The Sawmill, Outskirts painting by Henri Rousseau is more than 120 years old and it is a fantastic expression of perspective as you watch the roads and flowers recede into space in the background. The 19th century painting accurately depicts the beauty of the sawmill and its environs. Lying in the middle ground, the sawmill lying in the outskirts of Paris is able to stand out because of the lush greenery around it, both in the foreground and the background.
Style and Technique
Since Henri Rousseau grew up copying and improving on previous works he had seen in museums of Paris while enjoying his spare time, it is evident that that is what he used on this painting. Although there is some element of perspective on the painting, Henri never actually studied perspective and anatomy in any art school.
That is why when you look at the painting, you will immediately notice its dreamlike and childish technique of painting. This style is what was referred to as primitive or naïve. Also, you will notice that his brushstrokes on the oil canvas painting were comprised of vivid colours. Just like most of his other signature paintings, this painting portrays the sawmill in the somewhat jungle background in the outskirts of Paris.
Inspirations and Influences
Henri Rousseau's influences and inspirations were mainly from the botanical gardens and illustrated books in Paris. This is because Henri Rousseau didn’t really attend any art school, which is why his style of art was native art primitivism. Furthermore, he derived inspirations from tableaux of "taxidermified" wild animals. Another source of inspiration for him were the soldiers that he had encountered while he was at service. These soldiers had survived a battle to Mexico and their stories also hugely influenced how he did and perceived art.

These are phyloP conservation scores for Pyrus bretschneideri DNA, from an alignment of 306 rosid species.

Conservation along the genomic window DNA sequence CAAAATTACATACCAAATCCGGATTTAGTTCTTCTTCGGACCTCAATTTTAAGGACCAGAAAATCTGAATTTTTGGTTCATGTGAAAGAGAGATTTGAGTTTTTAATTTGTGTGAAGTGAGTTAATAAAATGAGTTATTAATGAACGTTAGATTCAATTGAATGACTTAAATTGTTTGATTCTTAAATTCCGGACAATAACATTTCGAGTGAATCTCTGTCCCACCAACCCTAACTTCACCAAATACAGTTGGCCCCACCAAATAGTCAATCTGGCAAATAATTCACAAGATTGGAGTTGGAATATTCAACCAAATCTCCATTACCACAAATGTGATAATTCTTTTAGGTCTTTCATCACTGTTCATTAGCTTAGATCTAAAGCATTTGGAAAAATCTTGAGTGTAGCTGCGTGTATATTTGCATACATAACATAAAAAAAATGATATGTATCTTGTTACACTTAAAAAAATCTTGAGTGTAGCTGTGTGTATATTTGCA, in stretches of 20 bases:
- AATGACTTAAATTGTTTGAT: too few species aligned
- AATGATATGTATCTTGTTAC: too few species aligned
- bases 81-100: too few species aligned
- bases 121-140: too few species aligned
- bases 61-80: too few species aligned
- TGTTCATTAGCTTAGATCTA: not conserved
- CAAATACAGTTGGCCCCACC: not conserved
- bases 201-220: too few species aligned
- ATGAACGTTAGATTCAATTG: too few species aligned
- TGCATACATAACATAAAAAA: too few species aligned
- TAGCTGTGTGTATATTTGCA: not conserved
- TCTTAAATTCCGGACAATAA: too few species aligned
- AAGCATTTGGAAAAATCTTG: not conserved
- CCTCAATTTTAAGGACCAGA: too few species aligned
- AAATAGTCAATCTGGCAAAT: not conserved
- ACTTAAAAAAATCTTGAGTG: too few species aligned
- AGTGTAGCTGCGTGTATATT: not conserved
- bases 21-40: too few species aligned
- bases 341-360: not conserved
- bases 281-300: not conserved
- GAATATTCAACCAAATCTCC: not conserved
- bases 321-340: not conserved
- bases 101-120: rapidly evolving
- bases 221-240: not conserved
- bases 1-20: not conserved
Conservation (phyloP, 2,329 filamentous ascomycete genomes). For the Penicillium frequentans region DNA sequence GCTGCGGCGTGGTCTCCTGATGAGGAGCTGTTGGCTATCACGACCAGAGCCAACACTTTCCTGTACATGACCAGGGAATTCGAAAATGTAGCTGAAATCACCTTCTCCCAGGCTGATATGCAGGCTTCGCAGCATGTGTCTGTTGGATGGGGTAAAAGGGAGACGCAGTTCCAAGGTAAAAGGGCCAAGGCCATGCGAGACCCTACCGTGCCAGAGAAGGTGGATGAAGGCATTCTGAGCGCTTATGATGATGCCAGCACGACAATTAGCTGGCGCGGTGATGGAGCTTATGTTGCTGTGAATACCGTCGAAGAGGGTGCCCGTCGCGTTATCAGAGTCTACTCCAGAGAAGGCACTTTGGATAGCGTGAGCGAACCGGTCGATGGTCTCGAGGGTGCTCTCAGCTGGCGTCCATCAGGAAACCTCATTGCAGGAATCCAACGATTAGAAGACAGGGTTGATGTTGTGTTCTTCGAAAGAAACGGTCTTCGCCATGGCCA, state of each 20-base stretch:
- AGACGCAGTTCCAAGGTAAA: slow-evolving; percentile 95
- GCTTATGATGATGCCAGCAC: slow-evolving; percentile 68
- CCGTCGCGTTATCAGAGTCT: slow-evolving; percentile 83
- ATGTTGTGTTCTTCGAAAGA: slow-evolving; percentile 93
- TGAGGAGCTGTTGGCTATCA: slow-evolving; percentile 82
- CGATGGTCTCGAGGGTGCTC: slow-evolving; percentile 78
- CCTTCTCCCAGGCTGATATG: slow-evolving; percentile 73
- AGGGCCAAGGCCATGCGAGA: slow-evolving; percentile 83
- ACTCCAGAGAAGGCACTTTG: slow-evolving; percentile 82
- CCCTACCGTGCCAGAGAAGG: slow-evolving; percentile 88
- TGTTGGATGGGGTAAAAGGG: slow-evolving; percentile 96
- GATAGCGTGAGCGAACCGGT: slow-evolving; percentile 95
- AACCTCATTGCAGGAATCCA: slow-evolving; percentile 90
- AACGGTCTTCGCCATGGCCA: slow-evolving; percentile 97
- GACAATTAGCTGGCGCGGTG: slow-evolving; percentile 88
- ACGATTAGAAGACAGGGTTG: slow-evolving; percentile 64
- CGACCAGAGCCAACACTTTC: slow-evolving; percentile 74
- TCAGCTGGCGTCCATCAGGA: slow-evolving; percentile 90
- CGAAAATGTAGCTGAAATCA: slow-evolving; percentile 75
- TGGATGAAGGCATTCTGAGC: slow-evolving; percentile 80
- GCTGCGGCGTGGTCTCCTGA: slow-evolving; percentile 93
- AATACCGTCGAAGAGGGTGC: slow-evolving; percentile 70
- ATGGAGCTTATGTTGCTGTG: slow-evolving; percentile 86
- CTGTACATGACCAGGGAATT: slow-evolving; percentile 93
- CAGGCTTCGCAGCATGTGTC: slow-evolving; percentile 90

He was also a huge influence to other major names in the art industry, one of them being Picasso. A great example of his influence on Picasso’s works was the dove of peace in 1937 that greatly portrayed Henri’s artistic influence. He was also the reason why Picasso chose to ‘’put himself on the line’’ when it came to art.